Many investors looked at their portfolios and concluded 2013 with a warm and fuzzy glow. It was hard to go wrong with stocks in general, whether or not the underlying companies were fundamentally sound. Last week's headlines emphasized full-year increases of 25.7% and 29.1%, respectively, for the Dow and S&P 500, which clocked their best annual performance in decades. The Dow's fall yesterday is a minor blip compared to that big picture.
Still, investors' assessment of qualitative factors and long-term thinking have been lacking for a long while, through bull markets and bear markets alike. If only most investors realized that well-managed public companies offer solid stocks that outperform in good times and bad, despite the market's vagaries -- if only they thought differently about what "well-managed" really means.
In a nutshell, here are some ways to think differently about what certain decisions really mean:
- Beware deep cost-cutting: Shoddy managements might cut companies' muscle, not their fat. Mass layoffs should be the last resort.
- Too many unproductive mergers and acquisitions, serial job cutting, short-term profit-driven decisions, and so forth should be considered potentially major management failures, rather than sound decision-making or unavoidable outcomes.
- CEOs shouldn't be paid handsomely for poor performance and negative outcomes. Solid corporate governance and checks and balances are the foundation of healthy public companies.
Coming out in the wash
There are many examples of short-term strategies at public companies that not only fail to add value over time but can be downright dangerous to future profitability. A reliance on mass layoffs and other profit-cutting strategies can make companies weaker, not stronger.
Hewlett-Packard (NYSE:HPQ) has been a poster child for making mistakes like those cited above. Just last week, the company announced that it will cut another 5,000 jobs on top of the already hair-raising 29,000 planned layoffs. It cited "continued market and business pressures."
Mergers and acquisitions are viewed as a way to boost growth when organic growth starts to flag. Although smart M&A activity can be a great boon to businesses, many of these moves never really help companies over the long haul. In some cases, the money spent, the debt added, and the ultimate lack of usefulness can harm their foundations badly.
We can think about Hewlett-Packard again in this light: It has acquired a dizzying number of companies over the years, many with huge price tags and little or no value added.
Hewlett-Packard's acquisition of Autonomy is one of the most egregious examples. HP bought the British company for $10 billion, and last year it took a mind-blowing $8.8 billion accounting charge. It turns out that Autonomy had grave internal accounting issues, such as "serious accounting improprieties" and "outright misrepresentations," according to HP.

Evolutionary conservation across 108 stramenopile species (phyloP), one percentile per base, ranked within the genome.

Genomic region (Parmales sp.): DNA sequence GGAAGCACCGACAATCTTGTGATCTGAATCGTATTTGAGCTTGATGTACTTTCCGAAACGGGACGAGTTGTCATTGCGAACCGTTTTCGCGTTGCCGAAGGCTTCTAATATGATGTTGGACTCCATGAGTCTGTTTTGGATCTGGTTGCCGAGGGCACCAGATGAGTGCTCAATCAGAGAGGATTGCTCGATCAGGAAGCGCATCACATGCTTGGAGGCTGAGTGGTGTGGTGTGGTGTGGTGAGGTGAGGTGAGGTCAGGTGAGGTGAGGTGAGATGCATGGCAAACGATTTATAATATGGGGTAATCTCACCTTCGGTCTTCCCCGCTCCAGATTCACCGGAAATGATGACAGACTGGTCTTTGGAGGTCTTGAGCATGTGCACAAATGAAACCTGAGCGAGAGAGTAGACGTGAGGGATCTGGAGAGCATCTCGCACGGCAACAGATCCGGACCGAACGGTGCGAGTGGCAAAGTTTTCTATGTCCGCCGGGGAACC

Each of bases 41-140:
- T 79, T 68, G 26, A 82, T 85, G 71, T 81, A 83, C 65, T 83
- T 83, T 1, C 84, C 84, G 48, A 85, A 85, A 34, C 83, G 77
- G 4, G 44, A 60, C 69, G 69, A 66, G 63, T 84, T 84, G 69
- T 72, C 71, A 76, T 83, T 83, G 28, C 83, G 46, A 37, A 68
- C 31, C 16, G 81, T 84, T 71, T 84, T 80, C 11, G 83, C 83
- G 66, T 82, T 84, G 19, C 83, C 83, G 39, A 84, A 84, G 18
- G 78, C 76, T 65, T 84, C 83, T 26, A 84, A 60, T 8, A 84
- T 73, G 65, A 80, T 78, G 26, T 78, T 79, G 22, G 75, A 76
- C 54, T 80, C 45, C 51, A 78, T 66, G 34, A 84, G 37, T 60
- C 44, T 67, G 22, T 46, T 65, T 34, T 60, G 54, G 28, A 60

Adding corporate governance into investment analysis
Ever since the financial crisis, we've seen how bad decision-making can make the complex organisms that are public companies unhealthy and even lethally contagious. Too few in corporate America or the investing world take CEO "pay for failure" as a serious problem, and they often continue to idolize corporate leaders who have shown leadership weaknesses.
One of the highest-profile problems in corporate America has been outsized CEO pay, rubber-stamped by incestuous boards of directors -- these are CEOs and directors at other public companies, creating a major conflict of interest when it comes to looking after shareholder interests. Shareholders should be much more outraged than they usually are when pay isn't linked to real performance.
Shareholders do have proxy votes -- nonbinding though they may be -- to voice their concerns. The more they raise their voices, the more they will be heard. There have been some high-profile shareholder votes on "say on pay" -- i.e., giving shareholders a voice on executive salaries -- and other corporate-governance issues in recent years, including a few in 2013.
Abercrombie & Fitch's (NYSE:ANF) board finally seems to feel at least some degree of embarrassment about CEO Mike Jeffries' astronomical pay, even though it dragged its feet after two consecutive years of losing its say-on-pay vote.
The company has retooled its employment agreement with Jeffries, ostensibly to align his performance and compensation. Although it can be viewed as a token and minor move, at least there's finally some kind of response.
JPMorgan Chase (NYSE:JPM) CEO and chairman Jamie Dimon is a great example of the "cult of personality." He still enjoyed shareholder hero worship in 2013 despite the wide range of evidence that quite a few things have gone wrong on his watch. My colleagues recently unearthed a disturbing Bernie Madoff connection to the financial giant.
Last year, some shareholders pushed for a simple and hardly onerous way to reduce Dimon's concentrated power: to simply strip him of the chairman title while he remained CEO. That was too much to ask of the shareholder faithful; the majority voted in favor of retaining both titles.
Thinking future-focused and long term in 2014
The idea of "maximizing shareholder value" has been presented as business and investing gospel for decades. The problem is that the term has become a tired excuse for shoddy, short-term management and quarter-by-quarter decisions, rather than long-term vision.
It's time to stop blindly trusting myopic managements and boards that can, and often do, destroy overall value -- for shareholders and other stakeholders, as well as the broader economy. In 2014, let's all demand better.
Check back at Fool.com for more of Alyce Lomax's columns on environmental, social, and governance issues.